One of America’s longest-running hardcore shows, Washington DC’s Government Issue is a multi-faceted band that has been widely underrated, despite a large and noteworthy catalogue that dates back to 1981. Following an early release on Dischord (the ten-song Legless Bull 7-inch, later compiled on Four Old 7″s), the band — which initially included bassist Brian Baker, better known as a member of Minor Threat — cut the unprepossessing Make an Effort, exhibiting minor flashes of potential brilliance. “No Way Out” and “Twisted Views” are run-of-the-mill quickies, but “Teenager in a Box” is a well-crafted indicator of things to come.
Mainman/vocalist John Stabb Schroeder led a notably diminished Government Issue into a holding pattern on Boycott Stabb, sticking close to ‘core style in a series of brisk soundalikes, only one (a new version of “Sheer Terror,” a song included on both Legless Bull and Make an Effort) reaching the two-minute mark. Produced by Minor Threat’s Ian MacKaye, the record isn’t dreadful, it’s just generic.
The GIs began to display marked maturity and a bit of stylistic independence on 1984’s Joyride, loudly co-produced by Baker. With improvements in Tom Lyle’s guitar work and Schroeder’s singing, and the arrival of Mike Fellows, the quartet’s third bassist (and most competent to date), Joyride takes a few cautious steps away from hardcore orthodoxy. (Admittedly, the heavy metal insinuations of “Joyride” and “Notch to My Crotch” are not necessarily a step in the right direction.) Odd inclusions: a sludgy but tuneful cover of “These Boots Are Made for Walkin,” the second version of “Hall of Fame” (from Boycott Stabb) and another (uncredited) version of “Sheer Terror.”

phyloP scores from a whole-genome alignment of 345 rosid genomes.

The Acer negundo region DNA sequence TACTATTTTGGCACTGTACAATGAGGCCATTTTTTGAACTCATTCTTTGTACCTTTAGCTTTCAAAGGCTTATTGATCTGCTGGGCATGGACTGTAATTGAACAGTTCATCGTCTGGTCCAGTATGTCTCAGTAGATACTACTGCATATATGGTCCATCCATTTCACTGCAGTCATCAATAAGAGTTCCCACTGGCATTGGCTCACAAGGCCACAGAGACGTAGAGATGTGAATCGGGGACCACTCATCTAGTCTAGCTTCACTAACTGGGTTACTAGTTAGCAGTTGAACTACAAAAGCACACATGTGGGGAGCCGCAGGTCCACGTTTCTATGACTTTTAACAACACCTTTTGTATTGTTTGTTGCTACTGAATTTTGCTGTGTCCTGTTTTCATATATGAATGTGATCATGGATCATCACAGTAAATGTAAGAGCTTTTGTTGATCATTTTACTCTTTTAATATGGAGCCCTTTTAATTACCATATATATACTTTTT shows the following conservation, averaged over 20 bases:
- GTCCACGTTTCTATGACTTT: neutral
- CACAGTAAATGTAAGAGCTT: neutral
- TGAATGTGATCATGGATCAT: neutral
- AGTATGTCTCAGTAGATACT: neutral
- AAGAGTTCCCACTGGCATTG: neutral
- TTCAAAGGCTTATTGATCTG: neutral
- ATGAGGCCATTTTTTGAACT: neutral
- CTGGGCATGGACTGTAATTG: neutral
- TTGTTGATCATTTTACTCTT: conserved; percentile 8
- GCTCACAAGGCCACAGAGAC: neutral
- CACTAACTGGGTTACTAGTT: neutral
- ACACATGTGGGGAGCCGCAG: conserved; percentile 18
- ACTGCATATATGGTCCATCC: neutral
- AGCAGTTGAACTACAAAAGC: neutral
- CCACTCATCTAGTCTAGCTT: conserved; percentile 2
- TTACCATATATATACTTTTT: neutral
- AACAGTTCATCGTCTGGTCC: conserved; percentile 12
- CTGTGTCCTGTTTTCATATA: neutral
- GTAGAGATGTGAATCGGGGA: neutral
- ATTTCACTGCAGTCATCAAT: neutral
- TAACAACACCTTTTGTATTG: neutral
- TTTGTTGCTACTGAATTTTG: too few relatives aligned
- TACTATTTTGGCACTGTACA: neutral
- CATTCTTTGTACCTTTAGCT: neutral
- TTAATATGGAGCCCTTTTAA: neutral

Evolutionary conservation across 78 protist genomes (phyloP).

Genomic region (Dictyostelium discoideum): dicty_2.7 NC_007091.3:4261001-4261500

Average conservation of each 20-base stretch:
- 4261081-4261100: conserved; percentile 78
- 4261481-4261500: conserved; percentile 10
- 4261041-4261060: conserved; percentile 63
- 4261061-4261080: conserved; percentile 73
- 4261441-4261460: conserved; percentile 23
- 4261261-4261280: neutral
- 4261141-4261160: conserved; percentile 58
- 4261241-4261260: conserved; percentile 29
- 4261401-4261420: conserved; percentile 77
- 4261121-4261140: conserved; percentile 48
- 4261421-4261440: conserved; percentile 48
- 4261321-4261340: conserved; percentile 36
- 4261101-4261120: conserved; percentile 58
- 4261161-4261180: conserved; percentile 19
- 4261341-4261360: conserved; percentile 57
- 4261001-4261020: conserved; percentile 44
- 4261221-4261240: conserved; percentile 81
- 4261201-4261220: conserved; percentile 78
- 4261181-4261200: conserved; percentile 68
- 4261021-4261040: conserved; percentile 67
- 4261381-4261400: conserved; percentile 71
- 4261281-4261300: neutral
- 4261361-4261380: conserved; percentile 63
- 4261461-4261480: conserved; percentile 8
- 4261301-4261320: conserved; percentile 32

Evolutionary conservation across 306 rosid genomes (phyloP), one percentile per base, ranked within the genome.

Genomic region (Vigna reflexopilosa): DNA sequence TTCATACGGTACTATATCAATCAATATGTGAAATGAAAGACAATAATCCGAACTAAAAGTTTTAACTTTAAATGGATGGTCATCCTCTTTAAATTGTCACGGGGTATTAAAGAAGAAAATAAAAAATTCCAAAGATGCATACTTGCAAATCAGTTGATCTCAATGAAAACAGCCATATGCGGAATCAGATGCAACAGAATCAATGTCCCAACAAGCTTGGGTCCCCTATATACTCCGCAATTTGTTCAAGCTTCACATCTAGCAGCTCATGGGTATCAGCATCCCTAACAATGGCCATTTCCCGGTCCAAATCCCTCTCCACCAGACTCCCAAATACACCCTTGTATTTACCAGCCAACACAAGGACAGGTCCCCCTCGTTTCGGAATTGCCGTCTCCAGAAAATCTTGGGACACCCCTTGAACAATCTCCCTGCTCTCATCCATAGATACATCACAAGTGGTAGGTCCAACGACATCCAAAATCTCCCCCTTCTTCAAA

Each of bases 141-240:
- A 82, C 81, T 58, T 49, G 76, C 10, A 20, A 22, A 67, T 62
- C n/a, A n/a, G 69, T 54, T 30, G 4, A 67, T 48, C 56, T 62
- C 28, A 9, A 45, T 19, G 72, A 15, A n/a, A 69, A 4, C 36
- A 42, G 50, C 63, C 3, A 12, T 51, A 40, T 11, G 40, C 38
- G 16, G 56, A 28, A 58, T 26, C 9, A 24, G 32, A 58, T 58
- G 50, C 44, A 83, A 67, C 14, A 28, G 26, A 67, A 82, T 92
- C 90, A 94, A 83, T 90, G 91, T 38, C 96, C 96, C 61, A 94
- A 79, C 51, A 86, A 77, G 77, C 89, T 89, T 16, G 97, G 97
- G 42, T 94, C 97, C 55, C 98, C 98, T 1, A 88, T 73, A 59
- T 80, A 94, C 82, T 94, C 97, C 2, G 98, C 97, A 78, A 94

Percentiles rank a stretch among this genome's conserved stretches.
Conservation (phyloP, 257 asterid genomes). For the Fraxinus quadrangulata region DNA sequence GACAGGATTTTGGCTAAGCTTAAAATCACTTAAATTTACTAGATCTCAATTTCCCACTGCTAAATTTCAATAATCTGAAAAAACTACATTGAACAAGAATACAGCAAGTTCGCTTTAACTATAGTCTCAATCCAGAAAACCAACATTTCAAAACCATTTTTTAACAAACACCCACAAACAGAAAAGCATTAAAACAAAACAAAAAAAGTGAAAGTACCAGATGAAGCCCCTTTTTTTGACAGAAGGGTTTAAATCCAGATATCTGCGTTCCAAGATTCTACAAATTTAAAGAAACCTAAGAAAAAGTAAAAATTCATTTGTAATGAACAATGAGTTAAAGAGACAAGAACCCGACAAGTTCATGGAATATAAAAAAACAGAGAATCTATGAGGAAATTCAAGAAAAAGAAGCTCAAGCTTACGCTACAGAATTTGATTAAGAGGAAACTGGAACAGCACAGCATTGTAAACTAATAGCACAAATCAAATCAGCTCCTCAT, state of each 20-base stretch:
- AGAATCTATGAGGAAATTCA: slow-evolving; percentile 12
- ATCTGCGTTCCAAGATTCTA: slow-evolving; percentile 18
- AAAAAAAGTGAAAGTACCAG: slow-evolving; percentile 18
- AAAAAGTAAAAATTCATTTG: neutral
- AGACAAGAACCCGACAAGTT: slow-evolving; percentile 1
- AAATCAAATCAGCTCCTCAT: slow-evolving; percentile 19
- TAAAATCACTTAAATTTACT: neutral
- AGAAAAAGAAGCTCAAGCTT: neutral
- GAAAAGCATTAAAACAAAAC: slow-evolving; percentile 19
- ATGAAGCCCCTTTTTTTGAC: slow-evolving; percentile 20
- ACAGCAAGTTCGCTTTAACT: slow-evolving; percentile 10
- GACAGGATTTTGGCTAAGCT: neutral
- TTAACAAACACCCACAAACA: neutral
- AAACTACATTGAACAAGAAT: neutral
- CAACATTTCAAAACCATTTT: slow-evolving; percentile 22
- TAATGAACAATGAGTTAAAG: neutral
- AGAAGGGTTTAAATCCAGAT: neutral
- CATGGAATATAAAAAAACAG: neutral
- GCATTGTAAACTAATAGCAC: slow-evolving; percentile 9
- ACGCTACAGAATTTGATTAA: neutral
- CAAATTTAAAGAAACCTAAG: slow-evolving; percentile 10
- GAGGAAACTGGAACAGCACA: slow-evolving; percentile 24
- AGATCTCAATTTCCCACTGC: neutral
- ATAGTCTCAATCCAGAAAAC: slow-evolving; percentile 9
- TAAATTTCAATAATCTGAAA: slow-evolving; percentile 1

With another change of bassist and Baker continuing as co-producer, GI made its last real hardcore record, The Fun Just Never Ends (also issued on a joint CD with Joyride, adding a live version of “Vanity Fare” as a bonus). Slowed to a solid mid-tempo chug, “Written Word” and “The Next Time” are neat and tuneful class-of-’77 rockers, proof that Government Issue was not just a face in the crowd.
Opening with a thickly melodic hypno-instrumental (“Visions and ?”), Government Issue (aka GI-5) edges the band away from its roots. The second track, “They Know,” uses hardcore as a stepping-off point, and then abandons the format entirely, turning literally post-punk on the next song, “Locked Inside.” With Lyle playing keyboards (organ on the backwards “Memories Past” — ha ha) and even electric sitar (on the misbegotten psychedelia of “Last Forever”), the album touches a number of memorably melodic bases, sounding in spots like mid-period Hüsker Dü and/or mid-period Damned. (The CD and cassette add a bonus of — you guessed it — “Sheer Terror.”)
Having found its voice, GI (sporting a tremendous new rhythm section) ran with it on the next two albums, both of which are great. Produced by Lyle, You is a paragon of pop punk precision, a masterwork of meticulous playing and abundant hooks. Stabb’s emergence as an American Dave Vanian of sorts isn’t as weird as it sounds, and gangly backing vocals provide flip contrast on catchy songs like “Jaded Eyes” and the Clashy chorus of “Man in a Trap.” Special favorites: “Caring Line” and “Where You Live.”
The apex of GI’s studio career, Crash is something of a musical summary of the band’s eight-year history. Each track sounds as if it had been assembled on a loom, with fibers of hardcore, punk, pop metal and even early-’80s new wave knitted together. Strong cuts include “Time Will Rearrange,” “For Ever” and “Strange Wine.”
Strange Wine is a ten-track collection: the titular album cut, new decelerated studio renditions of “I’m James Dean” and “Teenager in a Box” (both from the band’s earliest days) and a live retrospective recorded at CBGB in August ’87.